This is a workout I did in the lead up to my first marathon. It went well and gave me a lot of confidence so I wanted to include it my program again this time. Figured that I would try to run 2.55s and if successful try to run 2.50s in a couple of weeks.
Here is what Greg McMillan says about Yasso 800s:
The theory behind Yasso 800s is that your time in minutes and seconds for a workout of 10 times 800 meters (two laps of the track) with equal recovery time is the same as the hours and minutes of your marathon time. For example, if you can run 10 times 800 meters in three minutes and 20 seconds with three minutes and 20 seconds recovery, then this predicts that you can run three hours and 20 minutes for your marathon. Run 2:40 for the 800s and you can run 2:40 for the marathon.
My experience, though, is that Yasso 800s predicts about five minutes too fast for most marathoners. Using the example above, my experience has been that 10 times 800 meters in 3:20 with 3:20 recovery yields closer to a 3:25 marathon for most competitive runners. Because this workout is easy to do, I try to include it two or three times in a marathon training cycle. It not only provides a good predictor of marathon pace but allows you to chart your increasing fitness - a big confidence builder.
It was certainly a good idea to run this workout today and not yesterday. Not only was I feeling 100% again (could have had a little bit more sleep but Rox and I got sucked into watching a Don Letts doco on punk on ABC2 last night that finished at 11.30pm) but the weather was perfect. Cool almost to the point of being cold and no wind at all.
Got to the track around 6.20am - still very dark and did a 15 min warmup. Needed to get started with my 800s to finish in time to get back home so Rox could take the car to work so got going while it was still too dark to see time on my watch clearly. Thought I'll just run the first one on a perceived effort basis and see how we go.
Didn't really push it but as with most interval sessions the first one feels pretty average, so was very surprised to see time when I stopped my watch - 2.44!
Hmm ... what to do? Still couldn't see watch well enough to check while running as the sun wasn't up yet and there was no artifical light at the track so decided to keep going at that effort and see what happened. Here's what happened:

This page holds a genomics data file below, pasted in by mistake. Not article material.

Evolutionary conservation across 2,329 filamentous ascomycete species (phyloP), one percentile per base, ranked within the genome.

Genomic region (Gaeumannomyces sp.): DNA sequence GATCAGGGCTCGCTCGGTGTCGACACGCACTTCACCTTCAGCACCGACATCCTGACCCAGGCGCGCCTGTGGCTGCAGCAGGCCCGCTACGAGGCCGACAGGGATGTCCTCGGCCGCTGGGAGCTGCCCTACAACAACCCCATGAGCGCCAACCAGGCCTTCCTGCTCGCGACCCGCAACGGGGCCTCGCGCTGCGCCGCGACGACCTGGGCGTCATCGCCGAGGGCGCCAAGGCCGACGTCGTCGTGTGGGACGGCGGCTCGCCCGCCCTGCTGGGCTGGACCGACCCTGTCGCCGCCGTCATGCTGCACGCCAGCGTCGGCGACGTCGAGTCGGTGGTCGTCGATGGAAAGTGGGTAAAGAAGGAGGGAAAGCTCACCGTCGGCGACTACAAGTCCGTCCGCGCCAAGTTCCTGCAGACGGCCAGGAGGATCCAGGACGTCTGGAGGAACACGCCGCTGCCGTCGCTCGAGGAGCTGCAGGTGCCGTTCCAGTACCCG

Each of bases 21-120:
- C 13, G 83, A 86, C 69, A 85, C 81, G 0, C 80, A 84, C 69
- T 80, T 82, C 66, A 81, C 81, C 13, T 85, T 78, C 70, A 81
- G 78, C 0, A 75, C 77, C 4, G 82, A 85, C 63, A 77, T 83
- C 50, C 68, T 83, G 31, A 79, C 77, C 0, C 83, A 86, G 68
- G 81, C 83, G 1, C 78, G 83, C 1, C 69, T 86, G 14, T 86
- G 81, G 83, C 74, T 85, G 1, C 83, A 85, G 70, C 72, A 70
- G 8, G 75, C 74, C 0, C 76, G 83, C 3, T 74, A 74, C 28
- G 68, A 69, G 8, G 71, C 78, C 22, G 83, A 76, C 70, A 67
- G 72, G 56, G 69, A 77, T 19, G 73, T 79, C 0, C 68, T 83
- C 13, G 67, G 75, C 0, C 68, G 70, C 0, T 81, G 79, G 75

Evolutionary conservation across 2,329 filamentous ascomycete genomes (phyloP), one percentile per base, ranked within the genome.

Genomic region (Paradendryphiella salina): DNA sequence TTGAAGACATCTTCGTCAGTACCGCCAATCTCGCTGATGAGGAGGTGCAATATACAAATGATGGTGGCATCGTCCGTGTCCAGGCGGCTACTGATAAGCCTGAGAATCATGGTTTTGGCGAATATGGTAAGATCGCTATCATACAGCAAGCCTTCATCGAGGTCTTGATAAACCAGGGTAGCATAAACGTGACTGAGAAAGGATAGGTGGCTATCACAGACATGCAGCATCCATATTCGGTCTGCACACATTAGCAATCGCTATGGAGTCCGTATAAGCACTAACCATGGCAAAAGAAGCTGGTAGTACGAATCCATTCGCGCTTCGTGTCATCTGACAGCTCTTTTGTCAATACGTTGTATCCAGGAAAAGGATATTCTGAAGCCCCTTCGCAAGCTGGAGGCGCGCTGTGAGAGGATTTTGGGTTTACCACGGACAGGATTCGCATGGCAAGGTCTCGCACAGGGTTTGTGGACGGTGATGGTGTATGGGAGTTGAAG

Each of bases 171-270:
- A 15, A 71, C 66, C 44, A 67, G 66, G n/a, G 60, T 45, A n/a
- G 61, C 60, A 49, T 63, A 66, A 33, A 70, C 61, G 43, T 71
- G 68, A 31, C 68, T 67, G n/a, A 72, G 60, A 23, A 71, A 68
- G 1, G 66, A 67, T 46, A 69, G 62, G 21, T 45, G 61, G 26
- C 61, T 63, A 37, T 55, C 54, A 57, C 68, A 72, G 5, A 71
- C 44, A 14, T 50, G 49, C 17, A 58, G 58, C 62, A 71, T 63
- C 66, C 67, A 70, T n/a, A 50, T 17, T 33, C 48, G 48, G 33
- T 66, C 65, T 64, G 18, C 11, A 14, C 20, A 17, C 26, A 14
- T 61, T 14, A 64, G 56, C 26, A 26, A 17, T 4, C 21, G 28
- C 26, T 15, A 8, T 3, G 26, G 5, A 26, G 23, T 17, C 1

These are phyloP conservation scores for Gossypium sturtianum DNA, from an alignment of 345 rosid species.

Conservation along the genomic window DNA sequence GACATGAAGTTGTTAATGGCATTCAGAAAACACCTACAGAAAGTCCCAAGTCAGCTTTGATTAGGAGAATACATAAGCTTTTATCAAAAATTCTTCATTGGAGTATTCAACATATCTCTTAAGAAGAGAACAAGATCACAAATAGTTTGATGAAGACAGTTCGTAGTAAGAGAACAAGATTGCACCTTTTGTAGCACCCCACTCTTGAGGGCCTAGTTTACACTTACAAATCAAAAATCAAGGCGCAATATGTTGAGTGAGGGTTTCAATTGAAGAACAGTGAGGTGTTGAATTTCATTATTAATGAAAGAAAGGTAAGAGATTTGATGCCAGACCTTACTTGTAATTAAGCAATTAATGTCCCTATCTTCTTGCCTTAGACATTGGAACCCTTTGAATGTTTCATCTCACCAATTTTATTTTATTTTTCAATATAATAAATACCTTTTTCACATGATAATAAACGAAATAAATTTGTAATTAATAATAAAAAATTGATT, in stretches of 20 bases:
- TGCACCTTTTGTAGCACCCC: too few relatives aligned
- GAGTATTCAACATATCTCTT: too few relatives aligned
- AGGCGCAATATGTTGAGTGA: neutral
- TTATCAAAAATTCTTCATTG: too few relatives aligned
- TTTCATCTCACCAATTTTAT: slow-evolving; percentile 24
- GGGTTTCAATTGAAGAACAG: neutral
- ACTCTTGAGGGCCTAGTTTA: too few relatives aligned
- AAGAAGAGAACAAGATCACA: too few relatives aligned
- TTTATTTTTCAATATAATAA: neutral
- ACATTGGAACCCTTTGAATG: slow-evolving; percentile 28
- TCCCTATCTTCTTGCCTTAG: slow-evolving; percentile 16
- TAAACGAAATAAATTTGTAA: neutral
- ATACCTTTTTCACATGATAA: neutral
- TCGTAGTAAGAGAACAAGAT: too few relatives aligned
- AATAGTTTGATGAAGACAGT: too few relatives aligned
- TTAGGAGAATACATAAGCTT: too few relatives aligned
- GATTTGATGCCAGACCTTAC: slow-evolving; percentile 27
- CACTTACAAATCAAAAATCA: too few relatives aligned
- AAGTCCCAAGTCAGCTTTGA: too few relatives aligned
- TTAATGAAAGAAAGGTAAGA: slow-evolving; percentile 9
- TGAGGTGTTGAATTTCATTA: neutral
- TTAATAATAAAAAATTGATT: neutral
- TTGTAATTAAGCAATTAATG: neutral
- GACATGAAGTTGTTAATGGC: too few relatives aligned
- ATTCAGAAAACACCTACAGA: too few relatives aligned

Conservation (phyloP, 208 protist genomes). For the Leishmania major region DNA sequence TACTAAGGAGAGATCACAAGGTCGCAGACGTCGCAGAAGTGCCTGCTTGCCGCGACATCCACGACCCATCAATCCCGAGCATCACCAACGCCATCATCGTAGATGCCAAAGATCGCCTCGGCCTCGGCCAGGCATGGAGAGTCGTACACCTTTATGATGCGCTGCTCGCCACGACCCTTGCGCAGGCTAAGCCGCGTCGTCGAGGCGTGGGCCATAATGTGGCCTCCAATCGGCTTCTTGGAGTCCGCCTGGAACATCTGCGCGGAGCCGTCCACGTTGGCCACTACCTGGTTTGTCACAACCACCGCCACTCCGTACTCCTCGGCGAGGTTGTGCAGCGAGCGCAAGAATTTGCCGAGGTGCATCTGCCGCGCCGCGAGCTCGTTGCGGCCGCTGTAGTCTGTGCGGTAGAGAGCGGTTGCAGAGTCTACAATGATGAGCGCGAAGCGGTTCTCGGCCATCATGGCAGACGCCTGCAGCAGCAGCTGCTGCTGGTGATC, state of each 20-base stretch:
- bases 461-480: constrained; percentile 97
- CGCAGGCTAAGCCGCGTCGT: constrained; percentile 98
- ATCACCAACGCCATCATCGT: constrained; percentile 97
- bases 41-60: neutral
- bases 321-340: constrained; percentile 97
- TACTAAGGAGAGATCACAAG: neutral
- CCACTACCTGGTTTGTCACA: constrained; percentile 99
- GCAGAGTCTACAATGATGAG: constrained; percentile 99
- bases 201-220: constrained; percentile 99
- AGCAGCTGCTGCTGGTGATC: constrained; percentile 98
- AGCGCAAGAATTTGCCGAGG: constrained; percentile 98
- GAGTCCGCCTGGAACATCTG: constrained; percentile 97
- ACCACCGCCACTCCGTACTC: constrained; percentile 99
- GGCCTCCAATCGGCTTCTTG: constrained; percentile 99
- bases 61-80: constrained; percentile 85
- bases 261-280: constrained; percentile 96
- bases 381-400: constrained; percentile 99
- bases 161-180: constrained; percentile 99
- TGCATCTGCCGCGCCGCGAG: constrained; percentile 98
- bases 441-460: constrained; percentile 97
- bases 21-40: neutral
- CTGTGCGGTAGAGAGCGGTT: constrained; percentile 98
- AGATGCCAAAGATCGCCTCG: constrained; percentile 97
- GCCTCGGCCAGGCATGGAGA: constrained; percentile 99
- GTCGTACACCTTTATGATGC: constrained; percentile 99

2.45 jog recovery in between each interval during which I covered 450-500m (ran one lap and then back up the straight far enough to turn back in time for next interval). Ran the entire workout on effort. The only time I looked at my watch was when I stopped it after each 800 and during recovery jogs. A bit annoyed about number 7, think I lost concentration on that one but it re-focused me for a strong finish.
Four lap warm down which was a bit short but time was pressing on . All up workout was around 17km. My average for the 800s was 2.46. There is no way I am in 2.46 shape but going on what Greg McMillan has found, I think I am getting pretty close to sub-3hour shape.
Greg McMillan also says:
Finally, the predictor workouts are for a normal marathon - one with mostly flat terrain and good marathoning weather. Adjustments have to be made for difficult courses (like Boston), races where the weather can effect the race (hot/humid conditions or windy conditions) or races where you may not have support in either race competitors, the crowds or volunteers. In these cases, you would be wise to be more conservative and create a race plan that is appropriate for your particular race.
Because of re-arrangements to my schedule, I haven't done one of the race specific workouts I did before the Perth Marathon (2 mile warm up, 20km @ marathon pace, 2 mile warm down). Need to slot that in somewhere in the next 2-3 weeks although it won't be a disaster if I don't as the runs I have been doing with Simon are quite close to this workout in distance and effort. Getting more hills in has to be a priority and that will be the focus of tomorrow's 23km medium long run.